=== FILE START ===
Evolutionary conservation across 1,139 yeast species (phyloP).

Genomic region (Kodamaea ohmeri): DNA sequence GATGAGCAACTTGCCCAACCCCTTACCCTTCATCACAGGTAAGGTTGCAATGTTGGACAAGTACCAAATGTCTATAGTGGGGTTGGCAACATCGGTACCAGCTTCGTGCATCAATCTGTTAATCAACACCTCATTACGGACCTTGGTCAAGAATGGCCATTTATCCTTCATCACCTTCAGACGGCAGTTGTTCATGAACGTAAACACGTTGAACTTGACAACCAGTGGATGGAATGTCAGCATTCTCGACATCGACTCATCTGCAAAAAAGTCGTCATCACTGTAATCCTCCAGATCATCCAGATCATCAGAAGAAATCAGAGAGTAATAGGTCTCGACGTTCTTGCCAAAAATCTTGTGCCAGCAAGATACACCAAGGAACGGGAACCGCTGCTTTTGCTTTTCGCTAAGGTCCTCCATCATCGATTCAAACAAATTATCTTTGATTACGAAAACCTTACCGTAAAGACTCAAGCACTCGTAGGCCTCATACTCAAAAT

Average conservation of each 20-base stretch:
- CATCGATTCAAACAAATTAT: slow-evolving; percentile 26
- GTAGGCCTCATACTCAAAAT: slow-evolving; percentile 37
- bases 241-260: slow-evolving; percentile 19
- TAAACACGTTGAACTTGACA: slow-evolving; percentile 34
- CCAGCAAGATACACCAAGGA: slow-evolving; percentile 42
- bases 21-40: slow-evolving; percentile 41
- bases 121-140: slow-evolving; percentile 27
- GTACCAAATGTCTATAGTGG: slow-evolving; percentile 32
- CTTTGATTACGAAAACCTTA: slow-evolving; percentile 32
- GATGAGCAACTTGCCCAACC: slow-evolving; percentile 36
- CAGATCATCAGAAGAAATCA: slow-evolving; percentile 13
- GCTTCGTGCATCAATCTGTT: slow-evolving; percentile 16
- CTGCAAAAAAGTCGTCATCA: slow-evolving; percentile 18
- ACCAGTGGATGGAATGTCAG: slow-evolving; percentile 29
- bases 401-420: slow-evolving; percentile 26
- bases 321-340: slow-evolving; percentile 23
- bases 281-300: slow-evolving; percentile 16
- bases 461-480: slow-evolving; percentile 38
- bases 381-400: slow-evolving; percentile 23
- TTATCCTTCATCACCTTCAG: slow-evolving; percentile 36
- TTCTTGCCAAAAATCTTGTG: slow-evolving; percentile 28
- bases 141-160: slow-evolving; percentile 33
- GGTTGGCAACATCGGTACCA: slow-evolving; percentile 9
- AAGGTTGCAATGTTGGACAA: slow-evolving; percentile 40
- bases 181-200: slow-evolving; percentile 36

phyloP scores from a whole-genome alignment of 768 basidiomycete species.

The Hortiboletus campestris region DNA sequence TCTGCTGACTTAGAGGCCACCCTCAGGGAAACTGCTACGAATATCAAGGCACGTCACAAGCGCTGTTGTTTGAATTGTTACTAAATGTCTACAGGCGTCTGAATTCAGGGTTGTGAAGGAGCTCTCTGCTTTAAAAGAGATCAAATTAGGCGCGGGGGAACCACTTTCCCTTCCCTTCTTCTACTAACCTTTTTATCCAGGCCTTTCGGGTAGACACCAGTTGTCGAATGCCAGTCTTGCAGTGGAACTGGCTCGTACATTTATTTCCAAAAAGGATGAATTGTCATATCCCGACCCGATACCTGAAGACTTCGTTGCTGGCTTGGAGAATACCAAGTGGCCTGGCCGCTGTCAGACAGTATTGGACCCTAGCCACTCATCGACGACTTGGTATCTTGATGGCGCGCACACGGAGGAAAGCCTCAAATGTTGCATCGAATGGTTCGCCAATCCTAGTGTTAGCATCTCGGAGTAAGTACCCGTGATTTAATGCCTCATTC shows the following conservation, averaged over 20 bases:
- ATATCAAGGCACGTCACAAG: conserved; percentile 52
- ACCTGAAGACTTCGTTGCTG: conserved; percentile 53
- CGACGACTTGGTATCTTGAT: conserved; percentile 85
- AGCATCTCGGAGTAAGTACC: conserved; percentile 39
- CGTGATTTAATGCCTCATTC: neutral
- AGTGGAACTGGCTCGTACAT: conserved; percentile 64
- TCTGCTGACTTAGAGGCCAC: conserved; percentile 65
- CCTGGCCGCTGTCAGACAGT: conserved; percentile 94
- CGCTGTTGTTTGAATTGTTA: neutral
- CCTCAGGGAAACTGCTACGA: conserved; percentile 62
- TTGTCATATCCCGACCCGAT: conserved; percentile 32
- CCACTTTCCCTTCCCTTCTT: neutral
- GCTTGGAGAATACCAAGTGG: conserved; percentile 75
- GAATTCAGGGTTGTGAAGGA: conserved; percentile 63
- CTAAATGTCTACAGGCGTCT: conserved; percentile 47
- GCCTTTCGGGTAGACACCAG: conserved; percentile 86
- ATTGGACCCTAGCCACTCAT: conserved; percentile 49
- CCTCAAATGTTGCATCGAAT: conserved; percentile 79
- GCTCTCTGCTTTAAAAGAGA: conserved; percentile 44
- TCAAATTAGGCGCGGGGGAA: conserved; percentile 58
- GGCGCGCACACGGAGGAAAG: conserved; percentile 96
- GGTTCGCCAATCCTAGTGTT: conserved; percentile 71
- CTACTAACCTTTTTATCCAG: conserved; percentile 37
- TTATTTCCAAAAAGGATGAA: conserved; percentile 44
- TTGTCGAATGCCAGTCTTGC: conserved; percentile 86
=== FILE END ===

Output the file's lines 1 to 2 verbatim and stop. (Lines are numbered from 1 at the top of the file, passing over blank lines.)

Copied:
Evolutionary conservation across 1,139 yeast species (phyloP).

Genomic region (Kodamaea ohmeri): DNA sequence GATGAGCAACTTGCCCAACCCCTTACCCTTCATCACAGGTAAGGTTGCAATGTTGGACAAGTACCAAATGTCTATAGTGGGGTTGGCAACATCGGTACCAGCTTCGTGCATCAATCTGTTAATCAACACCTCATTACGGACCTTGGTCAAGAATGGCCATTTATCCTTCATCACCTTCAGACGGCAGTTGTTCATGAACGTAAACACGTTGAACTTGACAACCAGTGGATGGAATGTCAGCATTCTCGACATCGACTCATCTGCAAAAAAGTCGTCATCACTGTAATCCTCCAGATCATCCAGATCATCAGAAGAAATCAGAGAGTAATAGGTCTCGACGTTCTTGCCAAAAATCTTGTGCCAGCAAGATACACCAAGGAACGGGAACCGCTGCTTTTGCTTTTCGCTAAGGTCCTCCATCATCGATTCAAACAAATTATCTTTGATTACGAAAACCTTACCGTAAAGACTCAAGCACTCGTAGGCCTCATACTCAAAAT